"Whilst CoreData is good, it can take a while for developers to get to grips with this new approach to data storage. One thing I see time and time again is the question of how to handle temporary data. One argument is that core data should only be used for the persistent data store and that any operations above this level should use other domain level objects; only mapping to a NSManagedObject model once you know you wish to persist. The second argument is that you should limit the number of duplicate domain level objects you have and utilise CoreData for the storage and handling of both temporary and persistent objects."

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ActiveRecord Fetching for Core Data

In software engineering, the active record pattern is a design pattern found in software that stores its data in relational databases. It was named by Martin Fowler in his book Patterns of Enterprise Application Architecture. The interface to such an object would include functions such as Insert, Update, and Delete, plus properties that correspond more-or-less directly to the columns in the underlying database table.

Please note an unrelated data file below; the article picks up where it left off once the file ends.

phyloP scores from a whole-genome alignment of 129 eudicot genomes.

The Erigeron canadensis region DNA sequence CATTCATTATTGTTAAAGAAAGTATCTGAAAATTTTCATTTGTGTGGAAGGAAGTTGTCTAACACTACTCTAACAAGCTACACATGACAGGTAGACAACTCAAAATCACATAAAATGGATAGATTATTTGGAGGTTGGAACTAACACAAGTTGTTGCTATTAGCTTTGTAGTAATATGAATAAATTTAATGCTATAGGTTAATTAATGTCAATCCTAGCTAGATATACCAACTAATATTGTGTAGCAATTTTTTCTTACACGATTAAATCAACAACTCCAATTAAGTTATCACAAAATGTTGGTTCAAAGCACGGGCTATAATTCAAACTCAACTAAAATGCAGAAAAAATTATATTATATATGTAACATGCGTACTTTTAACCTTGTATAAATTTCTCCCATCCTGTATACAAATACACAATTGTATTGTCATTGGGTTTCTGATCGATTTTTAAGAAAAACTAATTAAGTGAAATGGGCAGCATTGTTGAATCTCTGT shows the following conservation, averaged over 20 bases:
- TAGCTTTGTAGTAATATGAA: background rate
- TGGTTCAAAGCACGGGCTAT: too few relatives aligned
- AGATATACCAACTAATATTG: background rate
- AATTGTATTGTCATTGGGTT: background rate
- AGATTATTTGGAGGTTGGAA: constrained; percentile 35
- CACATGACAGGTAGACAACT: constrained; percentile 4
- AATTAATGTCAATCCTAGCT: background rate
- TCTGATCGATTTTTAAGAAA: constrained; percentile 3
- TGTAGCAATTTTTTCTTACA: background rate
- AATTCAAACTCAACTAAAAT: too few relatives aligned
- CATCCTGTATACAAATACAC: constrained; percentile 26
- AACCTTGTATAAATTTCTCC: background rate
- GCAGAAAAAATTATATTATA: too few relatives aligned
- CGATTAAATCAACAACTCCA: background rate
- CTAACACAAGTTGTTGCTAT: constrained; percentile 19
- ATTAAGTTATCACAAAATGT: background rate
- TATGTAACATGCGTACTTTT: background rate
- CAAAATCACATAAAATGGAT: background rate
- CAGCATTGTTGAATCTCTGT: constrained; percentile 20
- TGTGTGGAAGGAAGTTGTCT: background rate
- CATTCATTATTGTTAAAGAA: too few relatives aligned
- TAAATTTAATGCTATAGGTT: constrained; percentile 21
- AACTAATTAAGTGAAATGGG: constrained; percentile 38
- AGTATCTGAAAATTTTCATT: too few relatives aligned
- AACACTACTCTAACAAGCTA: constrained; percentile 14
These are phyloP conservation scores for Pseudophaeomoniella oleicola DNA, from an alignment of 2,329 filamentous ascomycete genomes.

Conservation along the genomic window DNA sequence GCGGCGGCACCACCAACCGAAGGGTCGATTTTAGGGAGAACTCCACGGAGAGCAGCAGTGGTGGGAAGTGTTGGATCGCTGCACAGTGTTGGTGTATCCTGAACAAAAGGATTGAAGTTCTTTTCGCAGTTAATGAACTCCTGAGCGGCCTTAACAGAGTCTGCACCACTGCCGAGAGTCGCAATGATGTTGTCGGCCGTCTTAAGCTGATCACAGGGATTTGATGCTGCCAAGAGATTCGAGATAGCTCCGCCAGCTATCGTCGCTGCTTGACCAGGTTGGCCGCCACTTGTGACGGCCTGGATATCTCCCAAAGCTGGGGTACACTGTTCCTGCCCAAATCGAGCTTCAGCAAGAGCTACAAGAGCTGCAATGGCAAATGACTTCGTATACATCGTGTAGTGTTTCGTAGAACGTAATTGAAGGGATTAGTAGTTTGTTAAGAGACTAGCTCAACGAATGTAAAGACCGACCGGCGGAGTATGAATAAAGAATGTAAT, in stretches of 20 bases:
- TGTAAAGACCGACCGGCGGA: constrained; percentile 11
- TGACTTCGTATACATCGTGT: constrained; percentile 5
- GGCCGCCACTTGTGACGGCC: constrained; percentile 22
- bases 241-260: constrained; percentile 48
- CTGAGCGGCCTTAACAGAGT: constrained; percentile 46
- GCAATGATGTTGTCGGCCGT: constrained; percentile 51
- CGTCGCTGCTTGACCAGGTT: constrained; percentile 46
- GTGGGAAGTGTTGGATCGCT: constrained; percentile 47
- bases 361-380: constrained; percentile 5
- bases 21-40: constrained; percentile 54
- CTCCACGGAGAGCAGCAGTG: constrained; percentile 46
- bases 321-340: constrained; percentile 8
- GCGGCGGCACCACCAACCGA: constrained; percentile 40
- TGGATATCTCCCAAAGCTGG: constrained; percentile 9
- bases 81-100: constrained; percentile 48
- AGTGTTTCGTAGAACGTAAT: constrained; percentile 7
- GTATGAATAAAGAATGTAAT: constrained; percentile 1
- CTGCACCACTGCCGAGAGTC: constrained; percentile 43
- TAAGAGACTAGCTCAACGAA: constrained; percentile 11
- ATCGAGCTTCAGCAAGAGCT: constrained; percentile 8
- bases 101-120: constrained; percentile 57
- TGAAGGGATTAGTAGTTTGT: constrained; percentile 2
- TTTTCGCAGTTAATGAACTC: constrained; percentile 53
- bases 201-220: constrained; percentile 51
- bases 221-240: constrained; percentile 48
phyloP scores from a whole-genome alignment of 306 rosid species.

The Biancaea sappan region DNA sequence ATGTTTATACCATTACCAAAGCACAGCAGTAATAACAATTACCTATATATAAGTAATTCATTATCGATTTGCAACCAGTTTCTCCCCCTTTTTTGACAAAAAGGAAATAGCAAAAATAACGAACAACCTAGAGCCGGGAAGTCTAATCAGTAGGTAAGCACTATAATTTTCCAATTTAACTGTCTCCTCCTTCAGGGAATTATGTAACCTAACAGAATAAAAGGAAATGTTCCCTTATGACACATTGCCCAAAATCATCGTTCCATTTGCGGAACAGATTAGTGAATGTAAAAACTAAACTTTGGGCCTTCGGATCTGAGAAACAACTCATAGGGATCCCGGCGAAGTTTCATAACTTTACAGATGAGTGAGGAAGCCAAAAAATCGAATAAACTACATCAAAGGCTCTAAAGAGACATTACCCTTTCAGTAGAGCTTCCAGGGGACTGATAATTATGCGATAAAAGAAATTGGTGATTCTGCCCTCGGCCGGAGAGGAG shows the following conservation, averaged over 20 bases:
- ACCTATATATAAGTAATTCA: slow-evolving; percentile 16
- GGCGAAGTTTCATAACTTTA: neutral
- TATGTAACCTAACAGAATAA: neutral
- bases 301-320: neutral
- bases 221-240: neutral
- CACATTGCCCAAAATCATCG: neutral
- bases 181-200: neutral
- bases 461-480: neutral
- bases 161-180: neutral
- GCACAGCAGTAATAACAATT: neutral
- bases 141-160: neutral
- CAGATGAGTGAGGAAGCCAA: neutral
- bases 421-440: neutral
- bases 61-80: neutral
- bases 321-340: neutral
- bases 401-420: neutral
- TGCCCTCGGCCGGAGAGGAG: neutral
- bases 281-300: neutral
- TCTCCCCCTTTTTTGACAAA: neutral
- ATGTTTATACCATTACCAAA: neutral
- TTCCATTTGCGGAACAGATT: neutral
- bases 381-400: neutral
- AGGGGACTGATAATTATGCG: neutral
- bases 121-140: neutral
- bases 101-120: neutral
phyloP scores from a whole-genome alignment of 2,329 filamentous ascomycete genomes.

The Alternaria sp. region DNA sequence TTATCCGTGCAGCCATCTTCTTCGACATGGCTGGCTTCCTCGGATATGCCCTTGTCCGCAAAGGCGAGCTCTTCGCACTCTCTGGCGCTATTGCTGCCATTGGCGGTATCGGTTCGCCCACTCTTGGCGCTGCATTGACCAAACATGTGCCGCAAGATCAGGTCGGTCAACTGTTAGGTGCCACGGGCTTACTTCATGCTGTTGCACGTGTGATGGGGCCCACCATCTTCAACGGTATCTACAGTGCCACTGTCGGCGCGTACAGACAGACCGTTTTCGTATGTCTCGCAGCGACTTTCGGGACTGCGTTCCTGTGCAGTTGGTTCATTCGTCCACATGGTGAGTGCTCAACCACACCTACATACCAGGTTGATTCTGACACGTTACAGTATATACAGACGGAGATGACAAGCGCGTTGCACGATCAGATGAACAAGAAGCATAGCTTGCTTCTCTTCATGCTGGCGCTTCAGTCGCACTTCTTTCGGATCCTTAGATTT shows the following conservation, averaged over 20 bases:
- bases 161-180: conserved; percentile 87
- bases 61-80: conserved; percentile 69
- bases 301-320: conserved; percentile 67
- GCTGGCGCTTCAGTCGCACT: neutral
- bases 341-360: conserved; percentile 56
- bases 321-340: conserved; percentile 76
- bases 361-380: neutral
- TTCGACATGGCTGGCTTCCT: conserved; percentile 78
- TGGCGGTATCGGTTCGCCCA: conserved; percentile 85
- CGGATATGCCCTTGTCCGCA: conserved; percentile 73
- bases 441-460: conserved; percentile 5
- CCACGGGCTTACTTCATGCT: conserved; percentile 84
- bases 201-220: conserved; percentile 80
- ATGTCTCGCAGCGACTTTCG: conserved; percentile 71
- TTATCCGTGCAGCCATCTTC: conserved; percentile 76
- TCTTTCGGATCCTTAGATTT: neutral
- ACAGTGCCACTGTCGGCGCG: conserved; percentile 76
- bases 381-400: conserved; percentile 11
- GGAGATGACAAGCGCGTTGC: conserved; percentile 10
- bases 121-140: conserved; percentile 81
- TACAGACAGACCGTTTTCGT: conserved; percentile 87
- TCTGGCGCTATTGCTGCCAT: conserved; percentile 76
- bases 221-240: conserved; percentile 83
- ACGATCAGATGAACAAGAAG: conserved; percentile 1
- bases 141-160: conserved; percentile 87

"Active record is an approach to accessing data in a database. A database table or view is wrapped into a class; thus an object instance is tied to a single row in the table. After creation of an object, a new row is added to the table upon save. Any object loaded gets its information from the database; when an object is updated, the corresponding row in the table is also updated. The wrapper class implements accessor methods or properties for each column in the table or view."

Wikipedia

✔ Sources: https://github.com/brunogb/MagicalRecord

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Autosaving Core Data managed object context

Autosaving Core Data managed object context | iPhone and iPad development | Scoop.it

"This has nothing to do with Lion autosaving. It has everything to do with the fact that Apple’s template for Core Data saves the managed object context only at exit.